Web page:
THROUGH THE BARRICADES. The rain was still pelting down from a leaden sky when we boarded a minibus at 7.30am. The road was apparently blocked by a slip 25 km downstream, and we were told that minibuses were ferrying people from one side of the slip to the other where further transport down the Indus Valley was waiting.

The first landslide was 100 m wide and despite the occasional rock rolling down, one or two vehicles were crossing it. We unloaded our packs and began walking across the sea of mud, keeping an eye on the upper slopes above the road. Magnus panicked and began to run shouting “Hurry, for God sake hurry!” 

I just continued to walk, taking some photos as I went. As far as slips go this is nothing to worry about. On the other side, we climbed into a waiting Suzuki van which took us about 10 km downstream to the next slip. This one, however, was quite severe. Rubble and mud covered the road for about 80 m, and more was coming down. As we watched, three huge rocks, probably weighing 8 tonnes each, rolled down the slope and crashed into the raging river below, sending up an enormous shockwave of water against the trees on the opposite bank.

I was game to walk across, despite the risk, but Magnus was scared shitless and Linda wasn’t all that keen, so we took the advice of a couple of locals who said that they “didn’t want to die” and went to find a way around. About 100 m before the slip, a steep path let up the hill into the mist so he began to climb. It was very steep – almost vertical – and Magnus sat down trembling and would only go on after one of our guides had taken his pack and Linda had taken his day bag.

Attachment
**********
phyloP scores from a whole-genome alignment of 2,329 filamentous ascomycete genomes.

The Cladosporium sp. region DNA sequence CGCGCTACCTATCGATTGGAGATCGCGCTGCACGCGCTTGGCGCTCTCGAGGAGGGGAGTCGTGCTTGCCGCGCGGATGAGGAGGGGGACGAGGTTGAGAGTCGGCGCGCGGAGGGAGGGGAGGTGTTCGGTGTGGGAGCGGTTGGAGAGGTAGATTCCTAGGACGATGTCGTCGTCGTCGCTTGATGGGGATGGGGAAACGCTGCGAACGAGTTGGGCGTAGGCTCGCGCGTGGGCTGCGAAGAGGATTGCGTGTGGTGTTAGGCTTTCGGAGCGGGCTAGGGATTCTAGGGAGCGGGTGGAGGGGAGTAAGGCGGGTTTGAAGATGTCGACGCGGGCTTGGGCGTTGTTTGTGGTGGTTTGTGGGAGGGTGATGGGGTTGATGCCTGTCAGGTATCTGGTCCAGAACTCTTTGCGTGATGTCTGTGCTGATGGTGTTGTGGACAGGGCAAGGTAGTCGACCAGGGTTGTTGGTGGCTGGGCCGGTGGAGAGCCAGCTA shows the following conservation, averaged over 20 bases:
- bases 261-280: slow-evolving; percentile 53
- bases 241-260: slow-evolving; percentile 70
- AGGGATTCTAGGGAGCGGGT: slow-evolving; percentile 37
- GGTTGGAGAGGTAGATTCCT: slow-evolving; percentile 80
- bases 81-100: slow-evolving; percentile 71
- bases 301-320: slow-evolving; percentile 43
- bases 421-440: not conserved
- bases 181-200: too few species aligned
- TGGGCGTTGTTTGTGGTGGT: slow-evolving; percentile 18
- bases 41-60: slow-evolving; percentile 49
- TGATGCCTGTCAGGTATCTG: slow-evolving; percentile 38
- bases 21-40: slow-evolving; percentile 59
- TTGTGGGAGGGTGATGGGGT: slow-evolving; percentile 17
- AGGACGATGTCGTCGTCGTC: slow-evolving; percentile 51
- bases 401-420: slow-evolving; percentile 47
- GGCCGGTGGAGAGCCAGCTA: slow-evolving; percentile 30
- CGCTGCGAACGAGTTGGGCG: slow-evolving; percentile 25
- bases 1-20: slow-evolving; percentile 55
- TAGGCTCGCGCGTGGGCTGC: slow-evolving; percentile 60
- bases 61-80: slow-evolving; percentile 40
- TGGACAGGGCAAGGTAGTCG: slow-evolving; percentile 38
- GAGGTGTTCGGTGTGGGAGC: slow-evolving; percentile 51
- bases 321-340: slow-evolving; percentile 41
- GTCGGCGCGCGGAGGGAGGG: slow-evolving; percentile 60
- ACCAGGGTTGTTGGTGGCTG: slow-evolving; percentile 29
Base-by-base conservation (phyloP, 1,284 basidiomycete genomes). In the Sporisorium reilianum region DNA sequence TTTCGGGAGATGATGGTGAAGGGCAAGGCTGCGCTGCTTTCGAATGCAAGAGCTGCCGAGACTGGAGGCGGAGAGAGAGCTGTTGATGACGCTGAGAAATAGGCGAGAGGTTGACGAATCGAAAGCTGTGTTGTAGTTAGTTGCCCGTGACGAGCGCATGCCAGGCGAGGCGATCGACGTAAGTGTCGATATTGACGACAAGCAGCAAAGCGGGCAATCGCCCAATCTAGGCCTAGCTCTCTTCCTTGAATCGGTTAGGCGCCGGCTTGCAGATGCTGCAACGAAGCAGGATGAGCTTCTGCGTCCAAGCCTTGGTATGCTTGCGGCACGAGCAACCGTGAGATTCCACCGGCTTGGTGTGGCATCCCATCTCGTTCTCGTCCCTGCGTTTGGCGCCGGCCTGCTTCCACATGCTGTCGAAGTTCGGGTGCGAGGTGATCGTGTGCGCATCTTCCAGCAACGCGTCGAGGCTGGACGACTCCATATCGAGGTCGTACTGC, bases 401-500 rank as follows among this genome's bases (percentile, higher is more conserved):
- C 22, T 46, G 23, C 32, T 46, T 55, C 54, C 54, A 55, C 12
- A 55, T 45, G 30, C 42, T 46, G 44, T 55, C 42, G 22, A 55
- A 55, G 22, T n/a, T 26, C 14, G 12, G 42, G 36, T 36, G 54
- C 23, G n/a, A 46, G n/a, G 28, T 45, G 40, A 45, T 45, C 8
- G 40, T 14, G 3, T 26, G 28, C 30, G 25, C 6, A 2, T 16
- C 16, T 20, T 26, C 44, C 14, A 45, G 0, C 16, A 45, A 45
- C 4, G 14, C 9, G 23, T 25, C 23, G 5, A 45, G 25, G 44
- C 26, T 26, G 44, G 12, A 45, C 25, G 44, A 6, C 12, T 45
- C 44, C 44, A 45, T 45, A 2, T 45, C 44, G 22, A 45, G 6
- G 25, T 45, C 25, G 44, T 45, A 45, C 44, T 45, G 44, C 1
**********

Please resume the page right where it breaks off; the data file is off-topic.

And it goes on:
Our other guide took Linda’s backpack saying “it is my duty as you are a visitor to our country” and we continued to climb up the steep slope with rain pouring down on us.

The river below us was raging down the gorge: a vicious, seething mass of filthy brown water. Above it, the terraced hillsides stretched up into the mist and small collections of mud houses crouched on the ridges, safe from landslides and the river.

We crossed above the slip then began to descend to the road, again passing a long line of Pakistanis, some carrying huge loads on the heads, trudging up the hill in the opposite direction. Few people, it seemed, were game to tempt Allah by crossing the slip.

Back on the road again, we piled into yet another minivan for the 60 km run down to Mansehra,  a town of mud and rain, where we caught another bus to [Rawal]‘Pindi.

We got a taxi to the Saddar District and found a hotel with lots of hot water…lots and lots of hot water. We climbed out of our wet muddy gear and took turns in the shower which was utter bliss!

At night we made pigs of ourselves at a 95 rupee buffet at a restaurant called The Excellency Table, just down the street from the hotel.

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